Now, if the food were fabulous, I could forgive Cafe Odyssey its peculiar notion of geography. But the fare was decidedly unworthy of the menu's pompous request that we "imagine a place where...hospitality ruled and unparalleled food and drink were the norm." True, the service was efficient and friendly (and it was fun listening to a waiter tell the next table about cleaning up wild-animal poop in the Serengeti), but "unparalleled" is not the word I'd use to describe what we ate. "Unbalanced" comes a lot closer.

Even "unhealthy," in the case of the Barcelona spring rolls ($8.95). As I bit into the otherwise tasty filling of grilled chicken, corn, black beans, potatoes and red peppers, I hit a chicken bone. (To the eatery's credit, my server took one look at the bone I had fished out of my mouth and, after asking if I needed dental attention, promptly took the appetizer off my bill.) But there was no bite at all to the laughable chipotle sour-cream sauce on the side. I don't know how they like their chiles in Machu Picchu, but in Denver, we take them seriously, and this sauce had about as much substance as that foam-rubbery stone.

The ebony sliders ($7.95 for four) boasted a garlic butter that packed more punch. Although nothing about these mini-tenderloin sandwiches resembled the White Castle burgers you get "back East," as our adorably young, non-back-Eastern server suggested, the little suckers were delicious. Thin slices of blackened tenderloin had been augmented with portabello bits, then served up on puffy little buns; they came with a huge side of crisp, lightly fried potato straws.

We followed up those starters with a cup of the jambalaya bisque ($3.95), a cream version of the jambalaya ($13.50) I'd tried on another visit. Once again, andouille sausage, chicken and shrimp had been simmered in an inedibly salty tomato sauce--only this time everything had been creamed, so we couldn't identify the culprits responsible for the saline solution. Although the cream made the bisque a bit less salty than the original jambalaya, we still couldn't spoon up more than a few tastes. Before my tardy companion had shown up and demanded the sliders that she'd tried on an earlier "intellectual quest," the server had also convinced me to order the ebony butterfly medallions ($18.95). I didn't mind the redundancy, because the blackened tenderloin was once again tasty and tender. This time the meat came with a huge mound of thin onion straws, lightly battered and lightly fried, as well as an inexplicable huge mound of pesto mashed potatoes that were as thick and dry as wallpaper paste. A little more starch over here, please?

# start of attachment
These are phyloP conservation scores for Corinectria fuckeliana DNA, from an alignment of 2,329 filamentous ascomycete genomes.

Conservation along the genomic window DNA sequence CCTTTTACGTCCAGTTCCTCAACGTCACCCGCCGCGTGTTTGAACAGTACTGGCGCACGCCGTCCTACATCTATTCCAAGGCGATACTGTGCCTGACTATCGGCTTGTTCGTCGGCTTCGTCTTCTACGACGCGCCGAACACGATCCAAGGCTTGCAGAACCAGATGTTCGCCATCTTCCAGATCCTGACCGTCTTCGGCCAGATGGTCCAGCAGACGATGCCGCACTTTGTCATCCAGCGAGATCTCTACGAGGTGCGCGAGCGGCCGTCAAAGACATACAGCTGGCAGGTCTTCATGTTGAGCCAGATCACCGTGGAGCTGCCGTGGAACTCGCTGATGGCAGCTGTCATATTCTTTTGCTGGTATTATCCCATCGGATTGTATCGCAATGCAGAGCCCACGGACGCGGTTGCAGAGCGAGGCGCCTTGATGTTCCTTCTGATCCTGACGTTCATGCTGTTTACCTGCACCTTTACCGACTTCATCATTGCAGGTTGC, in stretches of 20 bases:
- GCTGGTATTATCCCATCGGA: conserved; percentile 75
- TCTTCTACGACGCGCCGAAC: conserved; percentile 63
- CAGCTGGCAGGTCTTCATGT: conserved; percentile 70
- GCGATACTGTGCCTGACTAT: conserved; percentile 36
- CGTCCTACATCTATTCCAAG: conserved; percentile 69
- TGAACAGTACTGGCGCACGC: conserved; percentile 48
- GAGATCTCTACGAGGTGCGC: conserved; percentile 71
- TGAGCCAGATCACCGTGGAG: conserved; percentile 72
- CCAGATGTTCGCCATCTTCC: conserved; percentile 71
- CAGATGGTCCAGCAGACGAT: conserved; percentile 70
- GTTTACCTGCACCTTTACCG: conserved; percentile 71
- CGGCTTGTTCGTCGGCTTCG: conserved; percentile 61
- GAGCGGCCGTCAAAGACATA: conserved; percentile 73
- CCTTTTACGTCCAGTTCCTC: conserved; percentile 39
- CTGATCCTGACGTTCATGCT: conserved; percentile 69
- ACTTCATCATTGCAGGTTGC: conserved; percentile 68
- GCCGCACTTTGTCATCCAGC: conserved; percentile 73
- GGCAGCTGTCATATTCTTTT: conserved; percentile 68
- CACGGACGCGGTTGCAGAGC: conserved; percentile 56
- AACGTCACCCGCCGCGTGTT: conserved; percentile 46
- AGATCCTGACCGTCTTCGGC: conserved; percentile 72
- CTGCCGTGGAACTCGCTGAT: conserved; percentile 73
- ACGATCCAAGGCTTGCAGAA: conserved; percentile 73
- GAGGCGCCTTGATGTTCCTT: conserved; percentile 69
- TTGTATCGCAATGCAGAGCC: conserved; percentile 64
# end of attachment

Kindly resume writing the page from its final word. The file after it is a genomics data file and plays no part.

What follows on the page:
Our other entree, the elaborate-looking fifteen-ingredient rice ($10.95), didn't add up to much flavor. The only noteworthy ingredient was the crawfish, and there was only one of those. Otherwise, the medley of vegetables, shrimp, blackened chicken, tasso ham and andouille was surprisingly bland, and while frying it all up with chewy brown rice instead of white may have made it healthier, it also made the dish too thick and gummy.

Dessert was even denser. The waiter had described this particular item as the chocolate-lovin' spoon cake ($4.95); I'm still baffled about the "spoon" part, since that suggested it would be similar to spoon bread, a soft, pudding-like concoction that's usually made out of cornmeal and has to be eaten with a spoon. We could have used a hacksaw on this cake. It was so solid we had to scrape each bite off the spoon with our teeth. Still, the flavor was pleasantly sophisticated, not too sweet and intensely chocolatey.

On a return trip, we went for the exotic-sounding mashed-potato pizza ($8.95), which tasted just like a twice-baked potato, with bacon bits, scallions, cheddar and mozzarella mixed in with spuds so dry they could have been left over from my pesto-filled side. The barbecue-chicken pizza ($9.95) was a bit more moist, thanks to the sweet, if dull, barbecue sauce. But the blackened chicken was also rather mild, and I counted a mere two jalapenos to give the pie any oomph. This was not exactly world-beater fare.

If I ever have to venture into this peculiar part of the world again, I'll go for an order of those excellent sliders and a big, cold beer (not one of those smoking dry-ice drinks) in the bar, an attractive area called the Explorer's Club that features lots of dark wood and some impressive rhino heads carved out of mahagony. It's just the place to ponder another Cafe Odyssey motto: "Taste. Travel. Discover." As in, taste and then ignore the boring food, travel from one room filled with fake stuff to another, and discover that you've just shelled out some big bucks (yes, Cafe Odyssey sells souvenir-wear, too) in order to eat at the ideal restaurant for people who have absolutely nothing left to say to one another.  

Or how about this motto: "A destination for those who crave exciting excursions without traveling far and wide"?

But wait--that's not eatertainment, or even entertainment.
That's television.

Cafe Odyssey, 500 16th Street, 303-260-6100. Hours: 11 a.m.-11:30 p.m. Monday-Thursday; 11 a.m.-midnight Friday-Saturday; 11 a.m.- 10 p.m. Sunday.